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ABOR discusses UA budget, students and faculty protest

UA+President+Robert+Robbins+thanks+Interim+CFO+John+Arnold+during+an+Arizona+Board+of+Regents+meeting+on+April+18.+Arnold+presented+a+budget+update.
Noor Haghighi
UA President Robert Robbins thanks Interim CFO John Arnold during an Arizona Board of Regents meeting on April 18. Arnold presented a budget update.

University of Arizona leadership disclosed progress in addressing the institution’s financial challenges during an Arizona Board of Regents meeting on April 18. John Arnold, interim Chief Financial Officer and senior vice president for Business Affairs, presented the university’s preliminary budget for fiscal year 2025 during this session.

Before meeting with ABOR, President Dr. Robert C. Robbins sent an email to the campus community on the morning of April 18. 

“I am pleased to announce the University is projecting that the FY 2025 budget deficit will be reduced from $162 million down to $52 million,” Robbins said in the email.

The focus on solving the FY 2025 budget deficit is a direct result of the university’s mishandling of funds that became apparent in November of last year.

The ABOR meeting was met with protests and resentment from students, staff and faculty. Many have felt that there has been a lack of communication and transparency from higher administration.

 “All these successes are written in dollar amounts. We’ve gone from one large number to a smaller number. That’s how they calculate their victories — through numbers and dollars,” Rhys Williams, president of Arizona Divest and a member of United Campus Workers Arizona said during a campus protest on April 18

UCWAZ held this protest outside the UA Administration building an hour before the ABOR meeting to advocate for those impacted by the financial mismanagement and budget cuts at the UA. 

“It doesn’t mention the fact that our pharmacy is shut down completely. It doesn’t mention the fact that our university’s Climate Action Plan is indefinitely delayed without notice for the entire semester,” Williams said in response to Robbins’ email. 

Students, staff and faculty continued to show their dissatisfaction with the UA and ABOR during the allotted time for public comments at the meeting, including Associated Students of the University of Arizona Student Body President Alyssa Sanchez. 

“President Robbins has met with me less than five times this entire school year, despite past presidents meeting with him monthly. This lack of consistent dialogue undermines the representation of students’ needs and concerns. In addition to this, the exclusion of ASUA and [Graduate and Professional Student Council] presidents from the search committee for the new university president is deeply troubling,” Sanchez said.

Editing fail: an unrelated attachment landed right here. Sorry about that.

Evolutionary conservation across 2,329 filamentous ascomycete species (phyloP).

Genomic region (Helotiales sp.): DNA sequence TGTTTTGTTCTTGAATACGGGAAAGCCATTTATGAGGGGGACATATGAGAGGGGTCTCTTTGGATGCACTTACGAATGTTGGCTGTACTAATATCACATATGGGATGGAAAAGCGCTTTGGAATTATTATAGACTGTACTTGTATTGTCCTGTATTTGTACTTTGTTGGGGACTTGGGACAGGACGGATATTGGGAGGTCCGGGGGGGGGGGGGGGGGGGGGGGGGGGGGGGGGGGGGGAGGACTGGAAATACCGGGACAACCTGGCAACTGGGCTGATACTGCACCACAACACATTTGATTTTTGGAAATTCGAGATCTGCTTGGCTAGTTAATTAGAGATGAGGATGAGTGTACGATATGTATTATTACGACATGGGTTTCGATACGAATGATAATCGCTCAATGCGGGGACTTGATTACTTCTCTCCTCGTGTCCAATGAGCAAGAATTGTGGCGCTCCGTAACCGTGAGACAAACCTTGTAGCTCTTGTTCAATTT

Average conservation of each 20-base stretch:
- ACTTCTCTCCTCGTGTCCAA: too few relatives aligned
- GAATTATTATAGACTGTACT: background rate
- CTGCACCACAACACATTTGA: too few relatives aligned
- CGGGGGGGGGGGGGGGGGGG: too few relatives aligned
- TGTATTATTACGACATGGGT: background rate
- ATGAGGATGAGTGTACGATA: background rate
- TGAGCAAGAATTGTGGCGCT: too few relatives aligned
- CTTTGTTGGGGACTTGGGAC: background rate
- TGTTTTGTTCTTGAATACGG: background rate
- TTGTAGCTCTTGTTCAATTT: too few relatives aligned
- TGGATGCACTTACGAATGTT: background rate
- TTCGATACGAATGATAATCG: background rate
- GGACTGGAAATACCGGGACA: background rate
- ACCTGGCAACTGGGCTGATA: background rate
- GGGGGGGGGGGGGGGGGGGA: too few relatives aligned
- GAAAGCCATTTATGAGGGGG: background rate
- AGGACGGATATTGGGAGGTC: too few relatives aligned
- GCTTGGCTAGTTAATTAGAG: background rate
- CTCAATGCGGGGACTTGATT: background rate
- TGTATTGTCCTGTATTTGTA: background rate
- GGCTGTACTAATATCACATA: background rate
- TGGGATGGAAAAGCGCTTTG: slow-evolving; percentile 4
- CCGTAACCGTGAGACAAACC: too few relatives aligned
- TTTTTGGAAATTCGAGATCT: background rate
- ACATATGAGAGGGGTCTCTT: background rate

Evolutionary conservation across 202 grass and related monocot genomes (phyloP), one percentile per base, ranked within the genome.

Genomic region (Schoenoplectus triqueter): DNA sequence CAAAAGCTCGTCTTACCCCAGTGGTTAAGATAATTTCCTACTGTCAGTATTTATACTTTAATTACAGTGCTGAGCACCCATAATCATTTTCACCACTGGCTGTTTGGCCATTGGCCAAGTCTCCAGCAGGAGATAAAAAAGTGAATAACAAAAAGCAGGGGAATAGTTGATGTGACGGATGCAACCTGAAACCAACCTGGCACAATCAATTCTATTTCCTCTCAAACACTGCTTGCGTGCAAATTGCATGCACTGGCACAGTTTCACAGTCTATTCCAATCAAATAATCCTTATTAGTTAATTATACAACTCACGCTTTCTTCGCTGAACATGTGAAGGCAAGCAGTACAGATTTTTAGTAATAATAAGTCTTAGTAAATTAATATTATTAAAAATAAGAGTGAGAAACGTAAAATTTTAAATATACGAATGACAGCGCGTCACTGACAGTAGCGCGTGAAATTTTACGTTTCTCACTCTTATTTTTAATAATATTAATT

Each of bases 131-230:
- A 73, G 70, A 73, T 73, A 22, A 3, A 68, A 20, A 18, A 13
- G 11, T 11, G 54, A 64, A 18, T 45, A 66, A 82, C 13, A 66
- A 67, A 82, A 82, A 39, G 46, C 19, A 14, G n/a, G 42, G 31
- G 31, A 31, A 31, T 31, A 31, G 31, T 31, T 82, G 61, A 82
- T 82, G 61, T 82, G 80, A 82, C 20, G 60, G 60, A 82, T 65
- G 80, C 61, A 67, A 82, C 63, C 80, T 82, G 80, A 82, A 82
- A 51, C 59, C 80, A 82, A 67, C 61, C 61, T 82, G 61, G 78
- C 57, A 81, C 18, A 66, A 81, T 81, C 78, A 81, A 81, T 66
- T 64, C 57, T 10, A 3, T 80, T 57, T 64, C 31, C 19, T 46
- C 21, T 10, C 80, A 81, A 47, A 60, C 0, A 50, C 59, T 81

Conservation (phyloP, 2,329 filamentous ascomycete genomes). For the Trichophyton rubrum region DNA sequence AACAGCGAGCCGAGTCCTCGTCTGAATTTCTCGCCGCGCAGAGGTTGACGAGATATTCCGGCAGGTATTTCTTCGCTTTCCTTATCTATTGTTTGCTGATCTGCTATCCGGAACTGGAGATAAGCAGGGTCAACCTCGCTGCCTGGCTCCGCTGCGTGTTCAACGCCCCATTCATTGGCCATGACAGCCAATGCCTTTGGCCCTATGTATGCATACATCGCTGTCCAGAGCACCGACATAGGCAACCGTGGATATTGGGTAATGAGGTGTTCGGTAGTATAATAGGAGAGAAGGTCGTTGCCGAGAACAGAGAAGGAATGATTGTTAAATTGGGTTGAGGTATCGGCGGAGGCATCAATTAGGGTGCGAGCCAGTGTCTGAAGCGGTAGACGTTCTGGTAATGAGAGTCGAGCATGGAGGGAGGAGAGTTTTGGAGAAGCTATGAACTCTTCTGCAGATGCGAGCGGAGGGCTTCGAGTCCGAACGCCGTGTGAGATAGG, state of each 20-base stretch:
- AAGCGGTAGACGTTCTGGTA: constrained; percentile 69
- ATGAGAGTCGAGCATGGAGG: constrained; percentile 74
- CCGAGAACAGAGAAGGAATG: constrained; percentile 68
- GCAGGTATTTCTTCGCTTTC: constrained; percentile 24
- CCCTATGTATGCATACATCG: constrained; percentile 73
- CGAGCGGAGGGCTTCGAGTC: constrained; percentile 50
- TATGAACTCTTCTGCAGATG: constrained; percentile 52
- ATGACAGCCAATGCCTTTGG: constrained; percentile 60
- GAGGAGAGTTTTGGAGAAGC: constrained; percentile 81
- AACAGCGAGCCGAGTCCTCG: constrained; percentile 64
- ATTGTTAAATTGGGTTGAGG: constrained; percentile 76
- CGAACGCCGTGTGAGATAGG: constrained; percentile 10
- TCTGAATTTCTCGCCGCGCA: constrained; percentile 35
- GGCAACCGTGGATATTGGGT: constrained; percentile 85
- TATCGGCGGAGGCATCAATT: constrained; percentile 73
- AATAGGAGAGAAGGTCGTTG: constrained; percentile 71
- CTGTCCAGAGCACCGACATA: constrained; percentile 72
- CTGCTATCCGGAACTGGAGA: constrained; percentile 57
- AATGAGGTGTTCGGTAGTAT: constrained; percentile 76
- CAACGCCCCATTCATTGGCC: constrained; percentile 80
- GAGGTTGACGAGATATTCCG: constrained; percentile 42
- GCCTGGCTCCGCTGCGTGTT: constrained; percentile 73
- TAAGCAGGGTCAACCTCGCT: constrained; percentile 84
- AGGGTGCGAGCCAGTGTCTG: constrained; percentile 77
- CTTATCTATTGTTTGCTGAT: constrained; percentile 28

Despite these grievances surrounding budget cuts and transparency issues, Arnold said the university maintains a solid set of goals moving forward.

“Our goals around student retention, graduation rates, enrollment, student achievement and post-university success — we are not backing off on any of those goals,” Arnold said. 

Arnold and Robbins have met with department heads of colleges and division leaders to seek potential budget proposals with reductions of 5%, 10% and 15% with hopes that this could avoid budget cuts that would affect the entire university. 

In the last few months, UA Chief Budget Officer Garth Perry, Provost Ronald Marx, Robbins and Arnold have been convening to launch and implement a financial aid redesign, the majority of which will be implemented in fall 2025. 

This redesign includes decreasing high-end merit aid, conducting third party reviews on athletics programs and the University of Arizona Global Campus, working with the Strategic Planning and Budget Advisory Committee and establishing the University Advisory Committee, coupled with the centralization and restructuring of several departments. 

However, Arnold said that the school won’t only be relying on budget cuts to make up for the financial deficit. According to Arnold, “base revenue assumptions,” like an increase in tuition rates, growth in enrollment of graduate students, investment earnings  and “new revenue opportunities” like UAGC, program expansions and auxiliaries will also help. 

During the ABOR meeting, Arnold released the high-level university budget for FY 2025 and announced university leadership would publish an initial budget for individual colleges next week. According to Arnold, each administrative budget will most likely not be released until the end of May. 

According to Arnold, the Executive Office of the President and the Office of the Secretary faced the most significant budgetary adjustments, resulting in a loss of almost $5 million, a 28.2% decrease. 

According to Arnold’s presentation, administration and the Office of the Provost can be expected to lose $30.1 million in their FY 2025 budget, a 6.3% decrease. Colleges can expect to lose $26.1 million, a 3.6% decrease. However, the FY 2025 budget increases spending in facilities and utilities by $2.9 million, and safety and police by $1.3 million; a 2.5 % and 9.2 %  increase respectively. 

“We’ve taken a big bite out of the deficit. Really this is [2025]; when we set the budget for fiscal [year 2026], we will wipe out the rest of that 52 million dollars,” Arnold said.


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